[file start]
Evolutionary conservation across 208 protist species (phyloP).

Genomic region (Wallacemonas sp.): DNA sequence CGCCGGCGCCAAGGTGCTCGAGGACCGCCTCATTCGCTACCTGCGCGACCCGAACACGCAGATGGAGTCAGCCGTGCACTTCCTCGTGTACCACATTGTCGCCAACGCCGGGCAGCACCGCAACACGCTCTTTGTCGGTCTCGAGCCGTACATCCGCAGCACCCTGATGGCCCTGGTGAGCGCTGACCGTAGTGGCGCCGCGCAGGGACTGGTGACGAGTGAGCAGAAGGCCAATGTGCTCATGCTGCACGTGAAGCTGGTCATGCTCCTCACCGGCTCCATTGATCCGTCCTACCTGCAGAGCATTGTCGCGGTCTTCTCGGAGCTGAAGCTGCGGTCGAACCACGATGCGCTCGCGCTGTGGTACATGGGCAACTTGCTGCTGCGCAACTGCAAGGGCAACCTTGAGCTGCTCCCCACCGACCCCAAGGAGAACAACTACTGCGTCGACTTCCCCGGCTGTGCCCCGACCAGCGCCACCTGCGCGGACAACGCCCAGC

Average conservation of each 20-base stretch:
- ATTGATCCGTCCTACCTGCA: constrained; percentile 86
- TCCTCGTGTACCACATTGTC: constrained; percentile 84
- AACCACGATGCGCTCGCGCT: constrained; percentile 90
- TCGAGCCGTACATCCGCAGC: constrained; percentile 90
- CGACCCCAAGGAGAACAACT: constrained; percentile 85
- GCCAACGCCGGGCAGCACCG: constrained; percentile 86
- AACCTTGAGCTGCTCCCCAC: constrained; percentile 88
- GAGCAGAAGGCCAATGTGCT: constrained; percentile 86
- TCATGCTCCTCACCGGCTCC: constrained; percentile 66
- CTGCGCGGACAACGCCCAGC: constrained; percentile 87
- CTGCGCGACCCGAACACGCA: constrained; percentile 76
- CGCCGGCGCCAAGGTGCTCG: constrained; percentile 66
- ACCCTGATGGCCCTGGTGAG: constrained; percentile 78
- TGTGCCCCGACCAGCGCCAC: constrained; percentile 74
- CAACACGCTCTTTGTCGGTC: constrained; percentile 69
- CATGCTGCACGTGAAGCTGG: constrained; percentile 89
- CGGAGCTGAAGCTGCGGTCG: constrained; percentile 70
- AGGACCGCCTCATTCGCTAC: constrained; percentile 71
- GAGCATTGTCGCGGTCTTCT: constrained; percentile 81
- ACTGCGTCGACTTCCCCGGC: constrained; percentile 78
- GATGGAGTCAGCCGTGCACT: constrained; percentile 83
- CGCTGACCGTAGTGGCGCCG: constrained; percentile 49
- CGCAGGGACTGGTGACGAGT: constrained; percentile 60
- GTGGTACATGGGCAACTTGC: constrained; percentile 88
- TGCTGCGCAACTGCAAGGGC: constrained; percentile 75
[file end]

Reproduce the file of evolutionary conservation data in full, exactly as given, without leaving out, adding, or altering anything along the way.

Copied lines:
Evolutionary conservation across 208 protist species (phyloP).

Genomic region (Wallacemonas sp.): DNA sequence CGCCGGCGCCAAGGTGCTCGAGGACCGCCTCATTCGCTACCTGCGCGACCCGAACACGCAGATGGAGTCAGCCGTGCACTTCCTCGTGTACCACATTGTCGCCAACGCCGGGCAGCACCGCAACACGCTCTTTGTCGGTCTCGAGCCGTACATCCGCAGCACCCTGATGGCCCTGGTGAGCGCTGACCGTAGTGGCGCCGCGCAGGGACTGGTGACGAGTGAGCAGAAGGCCAATGTGCTCATGCTGCACGTGAAGCTGGTCATGCTCCTCACCGGCTCCATTGATCCGTCCTACCTGCAGAGCATTGTCGCGGTCTTCTCGGAGCTGAAGCTGCGGTCGAACCACGATGCGCTCGCGCTGTGGTACATGGGCAACTTGCTGCTGCGCAACTGCAAGGGCAACCTTGAGCTGCTCCCCACCGACCCCAAGGAGAACAACTACTGCGTCGACTTCCCCGGCTGTGCCCCGACCAGCGCCACCTGCGCGGACAACGCCCAGC

Average conservation of each 20-base stretch:
- ATTGATCCGTCCTACCTGCA: constrained; percentile 86
- TCCTCGTGTACCACATTGTC: constrained; percentile 84
- AACCACGATGCGCTCGCGCT: constrained; percentile 90
- TCGAGCCGTACATCCGCAGC: constrained; percentile 90
- CGACCCCAAGGAGAACAACT: constrained; percentile 85
- GCCAACGCCGGGCAGCACCG: constrained; percentile 86
- AACCTTGAGCTGCTCCCCAC: constrained; percentile 88
- GAGCAGAAGGCCAATGTGCT: constrained; percentile 86
- TCATGCTCCTCACCGGCTCC: constrained; percentile 66
- CTGCGCGGACAACGCCCAGC: constrained; percentile 87
- CTGCGCGACCCGAACACGCA: constrained; percentile 76
- CGCCGGCGCCAAGGTGCTCG: constrained; percentile 66
- ACCCTGATGGCCCTGGTGAG: constrained; percentile 78
- TGTGCCCCGACCAGCGCCAC: constrained; percentile 74
- CAACACGCTCTTTGTCGGTC: constrained; percentile 69
- CATGCTGCACGTGAAGCTGG: constrained; percentile 89
- CGGAGCTGAAGCTGCGGTCG: constrained; percentile 70
- AGGACCGCCTCATTCGCTAC: constrained; percentile 71
- GAGCATTGTCGCGGTCTTCT: constrained; percentile 81
- ACTGCGTCGACTTCCCCGGC: constrained; percentile 78
- GATGGAGTCAGCCGTGCACT: constrained; percentile 83
- CGCTGACCGTAGTGGCGCCG: constrained; percentile 49
- CGCAGGGACTGGTGACGAGT: constrained; percentile 60
- GTGGTACATGGGCAACTTGC: constrained; percentile 88
- TGCTGCGCAACTGCAAGGGC: constrained; percentile 75